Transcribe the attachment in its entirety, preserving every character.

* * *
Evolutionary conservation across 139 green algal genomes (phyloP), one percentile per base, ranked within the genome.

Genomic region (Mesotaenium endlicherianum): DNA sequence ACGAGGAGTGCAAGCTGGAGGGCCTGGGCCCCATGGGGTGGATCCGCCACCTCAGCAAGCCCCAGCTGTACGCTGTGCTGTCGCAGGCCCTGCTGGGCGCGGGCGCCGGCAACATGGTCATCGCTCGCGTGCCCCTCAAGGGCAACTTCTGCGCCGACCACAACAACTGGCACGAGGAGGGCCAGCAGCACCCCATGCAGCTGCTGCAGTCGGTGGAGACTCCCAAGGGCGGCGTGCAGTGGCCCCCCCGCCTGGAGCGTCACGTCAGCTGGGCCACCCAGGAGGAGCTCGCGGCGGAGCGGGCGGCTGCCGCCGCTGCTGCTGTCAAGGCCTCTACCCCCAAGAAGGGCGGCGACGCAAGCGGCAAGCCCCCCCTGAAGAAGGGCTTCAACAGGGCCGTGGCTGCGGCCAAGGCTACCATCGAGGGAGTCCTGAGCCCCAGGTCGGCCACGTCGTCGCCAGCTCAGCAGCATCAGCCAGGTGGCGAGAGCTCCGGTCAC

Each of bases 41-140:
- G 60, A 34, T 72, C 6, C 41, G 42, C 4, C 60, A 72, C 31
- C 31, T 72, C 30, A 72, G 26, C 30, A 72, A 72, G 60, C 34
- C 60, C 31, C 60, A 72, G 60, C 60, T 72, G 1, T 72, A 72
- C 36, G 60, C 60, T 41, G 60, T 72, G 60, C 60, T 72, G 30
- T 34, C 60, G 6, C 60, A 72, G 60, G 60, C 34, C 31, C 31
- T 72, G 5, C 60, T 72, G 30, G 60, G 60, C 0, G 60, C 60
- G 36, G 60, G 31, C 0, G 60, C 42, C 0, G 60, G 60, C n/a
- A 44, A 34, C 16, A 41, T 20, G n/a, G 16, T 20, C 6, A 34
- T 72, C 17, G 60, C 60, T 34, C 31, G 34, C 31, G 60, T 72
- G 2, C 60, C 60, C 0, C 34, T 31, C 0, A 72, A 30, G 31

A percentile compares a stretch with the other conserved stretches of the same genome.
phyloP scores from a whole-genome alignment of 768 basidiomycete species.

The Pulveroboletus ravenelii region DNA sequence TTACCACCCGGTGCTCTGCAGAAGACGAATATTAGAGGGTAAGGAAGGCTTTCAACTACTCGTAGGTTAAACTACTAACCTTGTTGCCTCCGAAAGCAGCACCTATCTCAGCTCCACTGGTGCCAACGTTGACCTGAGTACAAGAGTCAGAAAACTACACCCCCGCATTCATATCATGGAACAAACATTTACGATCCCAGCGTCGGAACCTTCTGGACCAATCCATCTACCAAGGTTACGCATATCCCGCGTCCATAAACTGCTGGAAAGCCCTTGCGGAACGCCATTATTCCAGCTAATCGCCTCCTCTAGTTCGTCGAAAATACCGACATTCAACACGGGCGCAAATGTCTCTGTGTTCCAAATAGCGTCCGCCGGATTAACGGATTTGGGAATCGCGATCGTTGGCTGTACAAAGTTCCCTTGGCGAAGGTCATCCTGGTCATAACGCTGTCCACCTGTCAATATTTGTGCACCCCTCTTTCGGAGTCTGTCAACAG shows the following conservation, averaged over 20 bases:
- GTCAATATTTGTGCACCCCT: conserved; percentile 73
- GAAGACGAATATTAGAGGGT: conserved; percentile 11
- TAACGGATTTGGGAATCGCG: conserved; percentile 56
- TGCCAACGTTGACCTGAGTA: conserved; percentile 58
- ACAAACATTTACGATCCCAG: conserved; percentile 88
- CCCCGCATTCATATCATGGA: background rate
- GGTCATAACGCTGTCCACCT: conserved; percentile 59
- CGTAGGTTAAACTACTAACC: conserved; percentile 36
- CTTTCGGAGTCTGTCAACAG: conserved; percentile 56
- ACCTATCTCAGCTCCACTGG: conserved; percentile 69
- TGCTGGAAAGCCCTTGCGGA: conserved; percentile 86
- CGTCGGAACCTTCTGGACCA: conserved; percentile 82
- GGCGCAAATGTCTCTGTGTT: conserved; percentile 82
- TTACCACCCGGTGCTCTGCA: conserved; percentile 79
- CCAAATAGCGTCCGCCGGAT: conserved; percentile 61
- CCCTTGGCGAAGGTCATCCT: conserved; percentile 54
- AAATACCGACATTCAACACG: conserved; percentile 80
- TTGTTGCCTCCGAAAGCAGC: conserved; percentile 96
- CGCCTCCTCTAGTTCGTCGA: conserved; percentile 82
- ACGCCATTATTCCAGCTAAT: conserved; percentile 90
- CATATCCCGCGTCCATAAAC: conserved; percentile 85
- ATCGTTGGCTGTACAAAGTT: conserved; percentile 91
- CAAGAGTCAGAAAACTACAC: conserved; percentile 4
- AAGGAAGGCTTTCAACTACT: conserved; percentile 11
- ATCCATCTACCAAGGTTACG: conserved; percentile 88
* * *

Evolutionary conservation across 139 green algal genomes (phyloP), one percentile per base, ranked within the genome.

Genomic region (Mesotaenium endlicherianum): DNA sequence ACGAGGAGTGCAAGCTGGAGGGCCTGGGCCCCATGGGGTGGATCCGCCACCTCAGCAAGCCCCAGCTGTACGCTGTGCTGTCGCAGGCCCTGCTGGGCGCGGGCGCCGGCAACATGGTCATCGCTCGCGTGCCCCTCAAGGGCAACTTCTGCGCCGACCACAACAACTGGCACGAGGAGGGCCAGCAGCACCCCATGCAGCTGCTGCAGTCGGTGGAGACTCCCAAGGGCGGCGTGCAGTGGCCCCCCCGCCTGGAGCGTCACGTCAGCTGGGCCACCCAGGAGGAGCTCGCGGCGGAGCGGGCGGCTGCCGCCGCTGCTGCTGTCAAGGCCTCTACCCCCAAGAAGGGCGGCGACGCAAGCGGCAAGCCCCCCCTGAAGAAGGGCTTCAACAGGGCCGTGGCTGCGGCCAAGGCTACCATCGAGGGAGTCCTGAGCCCCAGGTCGGCCACGTCGTCGCCAGCTCAGCAGCATCAGCCAGGTGGCGAGAGCTCCGGTCAC

Each of bases 41-140:
- G 60, A 34, T 72, C 6, C 41, G 42, C 4, C 60, A 72, C 31
- C 31, T 72, C 30, A 72, G 26, C 30, A 72, A 72, G 60, C 34
- C 60, C 31, C 60, A 72, G 60, C 60, T 72, G 1, T 72, A 72
- C 36, G 60, C 60, T 41, G 60, T 72, G 60, C 60, T 72, G 30
- T 34, C 60, G 6, C 60, A 72, G 60, G 60, C 34, C 31, C 31
- T 72, G 5, C 60, T 72, G 30, G 60, G 60, C 0, G 60, C 60
- G 36, G 60, G 31, C 0, G 60, C 42, C 0, G 60, G 60, C n/a
- A 44, A 34, C 16, A 41, T 20, G n/a, G 16, T 20, C 6, A 34
- T 72, C 17, G 60, C 60, T 34, C 31, G 34, C 31, G 60, T 72
- G 2, C 60, C 60, C 0, C 34, T 31, C 0, A 72, A 30, G 31

A percentile compares a stretch with the other conserved stretches of the same genome.
phyloP scores from a whole-genome alignment of 768 basidiomycete species.

The Pulveroboletus ravenelii region DNA sequence TTACCACCCGGTGCTCTGCAGAAGACGAATATTAGAGGGTAAGGAAGGCTTTCAACTACTCGTAGGTTAAACTACTAACCTTGTTGCCTCCGAAAGCAGCACCTATCTCAGCTCCACTGGTGCCAACGTTGACCTGAGTACAAGAGTCAGAAAACTACACCCCCGCATTCATATCATGGAACAAACATTTACGATCCCAGCGTCGGAACCTTCTGGACCAATCCATCTACCAAGGTTACGCATATCCCGCGTCCATAAACTGCTGGAAAGCCCTTGCGGAACGCCATTATTCCAGCTAATCGCCTCCTCTAGTTCGTCGAAAATACCGACATTCAACACGGGCGCAAATGTCTCTGTGTTCCAAATAGCGTCCGCCGGATTAACGGATTTGGGAATCGCGATCGTTGGCTGTACAAAGTTCCCTTGGCGAAGGTCATCCTGGTCATAACGCTGTCCACCTGTCAATATTTGTGCACCCCTCTTTCGGAGTCTGTCAACAG shows the following conservation, averaged over 20 bases:
- GTCAATATTTGTGCACCCCT: conserved; percentile 73
- GAAGACGAATATTAGAGGGT: conserved; percentile 11
- TAACGGATTTGGGAATCGCG: conserved; percentile 56
- TGCCAACGTTGACCTGAGTA: conserved; percentile 58
- ACAAACATTTACGATCCCAG: conserved; percentile 88
- CCCCGCATTCATATCATGGA: background rate
- GGTCATAACGCTGTCCACCT: conserved; percentile 59
- CGTAGGTTAAACTACTAACC: conserved; percentile 36
- CTTTCGGAGTCTGTCAACAG: conserved; percentile 56
- ACCTATCTCAGCTCCACTGG: conserved; percentile 69
- TGCTGGAAAGCCCTTGCGGA: conserved; percentile 86
- CGTCGGAACCTTCTGGACCA: conserved; percentile 82
- GGCGCAAATGTCTCTGTGTT: conserved; percentile 82
- TTACCACCCGGTGCTCTGCA: conserved; percentile 79
- CCAAATAGCGTCCGCCGGAT: conserved; percentile 61
- CCCTTGGCGAAGGTCATCCT: conserved; percentile 54
- AAATACCGACATTCAACACG: conserved; percentile 80
- TTGTTGCCTCCGAAAGCAGC: conserved; percentile 96
- CGCCTCCTCTAGTTCGTCGA: conserved; percentile 82
- ACGCCATTATTCCAGCTAAT: conserved; percentile 90
- CATATCCCGCGTCCATAAAC: conserved; percentile 85
- ATCGTTGGCTGTACAAAGTT: conserved; percentile 91
- CAAGAGTCAGAAAACTACAC: conserved; percentile 4
- AAGGAAGGCTTTCAACTACT: conserved; percentile 11
- ATCCATCTACCAAGGTTACG: conserved; percentile 88